------------------------------------------------------------

[ 3] local 192.168.56.200 port 39967 connected with 192.168.56.201 port 5001

[ ID] Interval Transfer Bandwidth

[ 3] 0.0- 2.0 sec 1.14 GBytes 4.88 Gbits/sec

[ ID] Interval Transfer Bandwidth

[ 3] 2.0- 4.0 sec 1.15 GBytes 4.95 Gbits/sec

[ ID] Interval Transfer Bandwidth

[ 3] 4.0- 6.0 sec 1.16 GBytes 4.99 Gbits/sec

[ ID] Interval Transfer Bandwidth

[ 3] 6.0- 8.0 sec 1.14 GBytes 4.92 Gbits/sec

[ ID] Interval Transfer Bandwidth

[ 3] 0.0- 8.8 sec 5.06 GBytes 4.92 Gbits/sec

root@solaris-1:~#

Still not great, but I have a cheap 10G switch. Hopefully I can talk someone into loaning me an ES2-64 for a few months. J

Next, let’s switch to UPD and start measuring jitter.

On the target, we need to add a u parameter to use UDP. When the iperf server starts, you will see the UDP port now in use.

[root@ggdemo1 iperf-2.0.5]# iperf -us -i 2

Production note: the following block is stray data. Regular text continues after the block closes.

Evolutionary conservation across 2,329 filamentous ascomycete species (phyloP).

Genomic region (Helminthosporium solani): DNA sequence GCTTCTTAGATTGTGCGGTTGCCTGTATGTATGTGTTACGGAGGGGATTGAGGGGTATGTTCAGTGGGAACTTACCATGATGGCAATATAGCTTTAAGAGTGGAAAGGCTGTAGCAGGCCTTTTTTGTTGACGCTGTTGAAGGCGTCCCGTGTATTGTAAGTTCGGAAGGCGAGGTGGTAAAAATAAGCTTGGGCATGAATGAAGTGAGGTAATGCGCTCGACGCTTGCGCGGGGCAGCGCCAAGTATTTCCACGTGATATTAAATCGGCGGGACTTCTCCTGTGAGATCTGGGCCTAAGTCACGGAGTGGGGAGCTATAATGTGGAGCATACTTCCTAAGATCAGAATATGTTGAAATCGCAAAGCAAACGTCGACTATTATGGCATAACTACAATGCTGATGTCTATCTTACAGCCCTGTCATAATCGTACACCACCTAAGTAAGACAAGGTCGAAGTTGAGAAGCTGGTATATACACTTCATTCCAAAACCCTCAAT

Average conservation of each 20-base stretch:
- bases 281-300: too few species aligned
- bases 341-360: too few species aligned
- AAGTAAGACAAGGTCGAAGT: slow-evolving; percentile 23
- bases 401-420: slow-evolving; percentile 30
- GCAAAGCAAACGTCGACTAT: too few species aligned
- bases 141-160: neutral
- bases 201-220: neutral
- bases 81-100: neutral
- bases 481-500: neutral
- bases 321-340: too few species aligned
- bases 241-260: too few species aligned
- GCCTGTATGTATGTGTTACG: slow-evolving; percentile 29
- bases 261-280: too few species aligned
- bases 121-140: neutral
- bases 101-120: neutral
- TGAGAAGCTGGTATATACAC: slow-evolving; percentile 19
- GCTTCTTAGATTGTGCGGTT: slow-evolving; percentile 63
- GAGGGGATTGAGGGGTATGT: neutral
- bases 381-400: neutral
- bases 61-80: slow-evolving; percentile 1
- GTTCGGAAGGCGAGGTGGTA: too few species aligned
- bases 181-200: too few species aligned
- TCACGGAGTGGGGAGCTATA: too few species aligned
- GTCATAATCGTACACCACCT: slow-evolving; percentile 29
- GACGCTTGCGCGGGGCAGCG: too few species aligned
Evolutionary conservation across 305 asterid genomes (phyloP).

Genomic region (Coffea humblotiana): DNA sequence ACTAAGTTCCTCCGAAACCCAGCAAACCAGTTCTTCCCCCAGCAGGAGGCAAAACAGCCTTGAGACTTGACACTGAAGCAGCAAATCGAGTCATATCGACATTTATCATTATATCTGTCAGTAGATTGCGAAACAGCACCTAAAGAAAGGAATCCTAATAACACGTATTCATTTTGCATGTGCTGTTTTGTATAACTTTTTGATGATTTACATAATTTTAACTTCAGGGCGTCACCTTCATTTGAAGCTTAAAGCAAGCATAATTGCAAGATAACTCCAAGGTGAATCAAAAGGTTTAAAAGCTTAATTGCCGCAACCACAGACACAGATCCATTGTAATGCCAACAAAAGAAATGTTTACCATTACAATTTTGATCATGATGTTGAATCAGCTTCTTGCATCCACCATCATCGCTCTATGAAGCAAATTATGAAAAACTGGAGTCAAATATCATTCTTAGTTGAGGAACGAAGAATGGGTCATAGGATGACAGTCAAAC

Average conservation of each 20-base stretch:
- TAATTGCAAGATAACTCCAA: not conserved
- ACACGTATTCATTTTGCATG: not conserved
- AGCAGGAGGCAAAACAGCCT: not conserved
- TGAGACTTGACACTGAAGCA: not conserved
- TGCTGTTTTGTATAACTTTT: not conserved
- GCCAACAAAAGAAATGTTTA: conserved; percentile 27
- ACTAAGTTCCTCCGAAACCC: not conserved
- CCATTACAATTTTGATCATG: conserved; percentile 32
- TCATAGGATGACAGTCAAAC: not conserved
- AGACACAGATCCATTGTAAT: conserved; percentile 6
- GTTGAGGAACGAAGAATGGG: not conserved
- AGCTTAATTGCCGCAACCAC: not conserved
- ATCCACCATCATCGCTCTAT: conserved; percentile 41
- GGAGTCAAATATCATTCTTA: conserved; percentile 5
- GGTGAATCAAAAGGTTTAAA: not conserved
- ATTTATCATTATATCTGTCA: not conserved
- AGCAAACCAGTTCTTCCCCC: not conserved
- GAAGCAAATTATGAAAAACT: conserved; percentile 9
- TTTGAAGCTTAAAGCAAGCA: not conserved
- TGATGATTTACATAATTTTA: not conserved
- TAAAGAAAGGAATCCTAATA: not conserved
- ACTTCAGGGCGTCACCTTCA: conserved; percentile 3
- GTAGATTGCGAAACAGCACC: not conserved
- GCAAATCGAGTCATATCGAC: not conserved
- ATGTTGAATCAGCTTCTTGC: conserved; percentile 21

------------------------------------------------------------

Server listening on UDP port 5001

Receiving 1470 byte datagrams

UDP buffer size: 256 KByte (default)

------------------------------------------------------------

Next, we will test with a slightly different set of commands, using –u to force UDP, and –t 5 , to only send for 5 seconds.

root@solaris-1:~# iperf -n 1024 -i 2 -c 192.168.56.80 -u -t 5

------------------------------------------------------------

Client connecting to 192.168.56.80, UDP port 5001

Sending 1470 byte datagrams

UDP buffer size: 56.0 KByte (default)

------------------------------------------------------------

[ 3] local 192.168.56.200 port 51542 connected with 192.168.56.80 port 5001